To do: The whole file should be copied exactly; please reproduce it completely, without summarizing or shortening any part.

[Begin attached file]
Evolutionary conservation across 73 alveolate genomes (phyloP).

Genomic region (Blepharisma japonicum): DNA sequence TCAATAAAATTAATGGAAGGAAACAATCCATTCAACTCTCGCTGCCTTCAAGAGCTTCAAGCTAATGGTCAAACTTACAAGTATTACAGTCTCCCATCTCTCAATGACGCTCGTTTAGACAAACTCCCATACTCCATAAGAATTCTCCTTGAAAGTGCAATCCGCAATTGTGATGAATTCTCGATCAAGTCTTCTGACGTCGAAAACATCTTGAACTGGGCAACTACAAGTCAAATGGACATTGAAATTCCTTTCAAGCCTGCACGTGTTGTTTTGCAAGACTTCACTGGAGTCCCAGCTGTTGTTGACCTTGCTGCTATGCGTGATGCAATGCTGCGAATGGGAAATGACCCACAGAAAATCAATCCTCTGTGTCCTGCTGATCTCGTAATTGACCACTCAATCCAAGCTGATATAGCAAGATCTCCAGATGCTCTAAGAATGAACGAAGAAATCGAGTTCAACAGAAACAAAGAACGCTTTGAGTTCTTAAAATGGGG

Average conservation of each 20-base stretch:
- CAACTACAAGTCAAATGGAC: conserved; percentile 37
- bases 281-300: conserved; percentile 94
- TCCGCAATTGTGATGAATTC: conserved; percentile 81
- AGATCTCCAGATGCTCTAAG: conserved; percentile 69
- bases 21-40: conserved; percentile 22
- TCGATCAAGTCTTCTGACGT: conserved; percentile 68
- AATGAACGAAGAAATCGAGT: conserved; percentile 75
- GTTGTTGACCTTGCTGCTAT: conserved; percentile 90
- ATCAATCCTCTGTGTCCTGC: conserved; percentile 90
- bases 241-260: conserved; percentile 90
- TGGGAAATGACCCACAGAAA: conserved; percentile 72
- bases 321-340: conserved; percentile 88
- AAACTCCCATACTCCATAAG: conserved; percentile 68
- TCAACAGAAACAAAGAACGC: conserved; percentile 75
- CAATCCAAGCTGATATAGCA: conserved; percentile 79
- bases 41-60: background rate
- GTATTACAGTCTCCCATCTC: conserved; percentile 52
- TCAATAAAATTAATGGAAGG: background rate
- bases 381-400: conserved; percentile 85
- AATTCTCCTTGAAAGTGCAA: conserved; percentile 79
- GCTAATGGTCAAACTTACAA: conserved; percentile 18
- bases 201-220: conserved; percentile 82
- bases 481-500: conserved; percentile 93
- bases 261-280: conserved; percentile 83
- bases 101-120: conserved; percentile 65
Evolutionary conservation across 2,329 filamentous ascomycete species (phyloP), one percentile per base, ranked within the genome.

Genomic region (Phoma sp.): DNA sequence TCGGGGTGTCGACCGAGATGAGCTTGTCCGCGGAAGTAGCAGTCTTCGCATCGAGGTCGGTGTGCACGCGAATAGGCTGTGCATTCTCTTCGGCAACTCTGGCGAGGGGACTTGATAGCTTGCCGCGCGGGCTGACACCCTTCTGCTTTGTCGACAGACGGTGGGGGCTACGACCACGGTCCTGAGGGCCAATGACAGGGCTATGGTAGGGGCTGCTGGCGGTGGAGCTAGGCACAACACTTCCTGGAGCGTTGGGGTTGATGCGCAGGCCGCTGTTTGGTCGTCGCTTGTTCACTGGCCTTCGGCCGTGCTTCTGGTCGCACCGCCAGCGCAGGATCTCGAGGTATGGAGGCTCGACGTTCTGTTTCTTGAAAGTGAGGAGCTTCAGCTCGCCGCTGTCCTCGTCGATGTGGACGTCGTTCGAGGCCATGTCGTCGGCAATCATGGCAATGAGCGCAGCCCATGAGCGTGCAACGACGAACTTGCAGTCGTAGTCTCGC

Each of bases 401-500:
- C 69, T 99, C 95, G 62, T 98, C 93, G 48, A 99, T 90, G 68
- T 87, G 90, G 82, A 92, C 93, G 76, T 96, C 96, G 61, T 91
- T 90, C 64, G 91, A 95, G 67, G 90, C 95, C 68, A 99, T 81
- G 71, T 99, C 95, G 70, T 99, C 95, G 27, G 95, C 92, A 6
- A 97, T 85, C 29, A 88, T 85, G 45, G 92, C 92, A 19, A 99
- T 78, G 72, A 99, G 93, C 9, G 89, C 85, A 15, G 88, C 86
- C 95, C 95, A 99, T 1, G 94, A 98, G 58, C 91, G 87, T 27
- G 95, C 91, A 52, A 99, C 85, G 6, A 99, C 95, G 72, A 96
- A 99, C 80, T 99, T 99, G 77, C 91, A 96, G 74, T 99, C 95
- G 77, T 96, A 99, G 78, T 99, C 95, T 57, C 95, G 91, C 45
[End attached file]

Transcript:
Evolutionary conservation across 73 alveolate genomes (phyloP).

Genomic region (Blepharisma japonicum): DNA sequence TCAATAAAATTAATGGAAGGAAACAATCCATTCAACTCTCGCTGCCTTCAAGAGCTTCAAGCTAATGGTCAAACTTACAAGTATTACAGTCTCCCATCTCTCAATGACGCTCGTTTAGACAAACTCCCATACTCCATAAGAATTCTCCTTGAAAGTGCAATCCGCAATTGTGATGAATTCTCGATCAAGTCTTCTGACGTCGAAAACATCTTGAACTGGGCAACTACAAGTCAAATGGACATTGAAATTCCTTTCAAGCCTGCACGTGTTGTTTTGCAAGACTTCACTGGAGTCCCAGCTGTTGTTGACCTTGCTGCTATGCGTGATGCAATGCTGCGAATGGGAAATGACCCACAGAAAATCAATCCTCTGTGTCCTGCTGATCTCGTAATTGACCACTCAATCCAAGCTGATATAGCAAGATCTCCAGATGCTCTAAGAATGAACGAAGAAATCGAGTTCAACAGAAACAAAGAACGCTTTGAGTTCTTAAAATGGGG

Average conservation of each 20-base stretch:
- CAACTACAAGTCAAATGGAC: conserved; percentile 37
- bases 281-300: conserved; percentile 94
- TCCGCAATTGTGATGAATTC: conserved; percentile 81
- AGATCTCCAGATGCTCTAAG: conserved; percentile 69
- bases 21-40: conserved; percentile 22
- TCGATCAAGTCTTCTGACGT: conserved; percentile 68
- AATGAACGAAGAAATCGAGT: conserved; percentile 75
- GTTGTTGACCTTGCTGCTAT: conserved; percentile 90
- ATCAATCCTCTGTGTCCTGC: conserved; percentile 90
- bases 241-260: conserved; percentile 90
- TGGGAAATGACCCACAGAAA: conserved; percentile 72
- bases 321-340: conserved; percentile 88
- AAACTCCCATACTCCATAAG: conserved; percentile 68
- TCAACAGAAACAAAGAACGC: conserved; percentile 75
- CAATCCAAGCTGATATAGCA: conserved; percentile 79
- bases 41-60: background rate
- GTATTACAGTCTCCCATCTC: conserved; percentile 52
- TCAATAAAATTAATGGAAGG: background rate
- bases 381-400: conserved; percentile 85
- AATTCTCCTTGAAAGTGCAA: conserved; percentile 79
- GCTAATGGTCAAACTTACAA: conserved; percentile 18
- bases 201-220: conserved; percentile 82
- bases 481-500: conserved; percentile 93
- bases 261-280: conserved; percentile 83
- bases 101-120: conserved; percentile 65
Evolutionary conservation across 2,329 filamentous ascomycete species (phyloP), one percentile per base, ranked within the genome.

Genomic region (Phoma sp.): DNA sequence TCGGGGTGTCGACCGAGATGAGCTTGTCCGCGGAAGTAGCAGTCTTCGCATCGAGGTCGGTGTGCACGCGAATAGGCTGTGCATTCTCTTCGGCAACTCTGGCGAGGGGACTTGATAGCTTGCCGCGCGGGCTGACACCCTTCTGCTTTGTCGACAGACGGTGGGGGCTACGACCACGGTCCTGAGGGCCAATGACAGGGCTATGGTAGGGGCTGCTGGCGGTGGAGCTAGGCACAACACTTCCTGGAGCGTTGGGGTTGATGCGCAGGCCGCTGTTTGGTCGTCGCTTGTTCACTGGCCTTCGGCCGTGCTTCTGGTCGCACCGCCAGCGCAGGATCTCGAGGTATGGAGGCTCGACGTTCTGTTTCTTGAAAGTGAGGAGCTTCAGCTCGCCGCTGTCCTCGTCGATGTGGACGTCGTTCGAGGCCATGTCGTCGGCAATCATGGCAATGAGCGCAGCCCATGAGCGTGCAACGACGAACTTGCAGTCGTAGTCTCGC

Each of bases 401-500:
- C 69, T 99, C 95, G 62, T 98, C 93, G 48, A 99, T 90, G 68
- T 87, G 90, G 82, A 92, C 93, G 76, T 96, C 96, G 61, T 91
- T 90, C 64, G 91, A 95, G 67, G 90, C 95, C 68, A 99, T 81
- G 71, T 99, C 95, G 70, T 99, C 95, G 27, G 95, C 92, A 6
- A 97, T 85, C 29, A 88, T 85, G 45, G 92, C 92, A 19, A 99
- T 78, G 72, A 99, G 93, C 9, G 89, C 85, A 15, G 88, C 86
- C 95, C 95, A 99, T 1, G 94, A 98, G 58, C 91, G 87, T 27
- G 95, C 91, A 52, A 99, C 85, G 6, A 99, C 95, G 72, A 96
- A 99, C 80, T 99, T 99, G 77, C 91, A 96, G 74, T 99, C 95
- G 77, T 96, A 99, G 78, T 99, C 95, T 57, C 95, G 91, C 45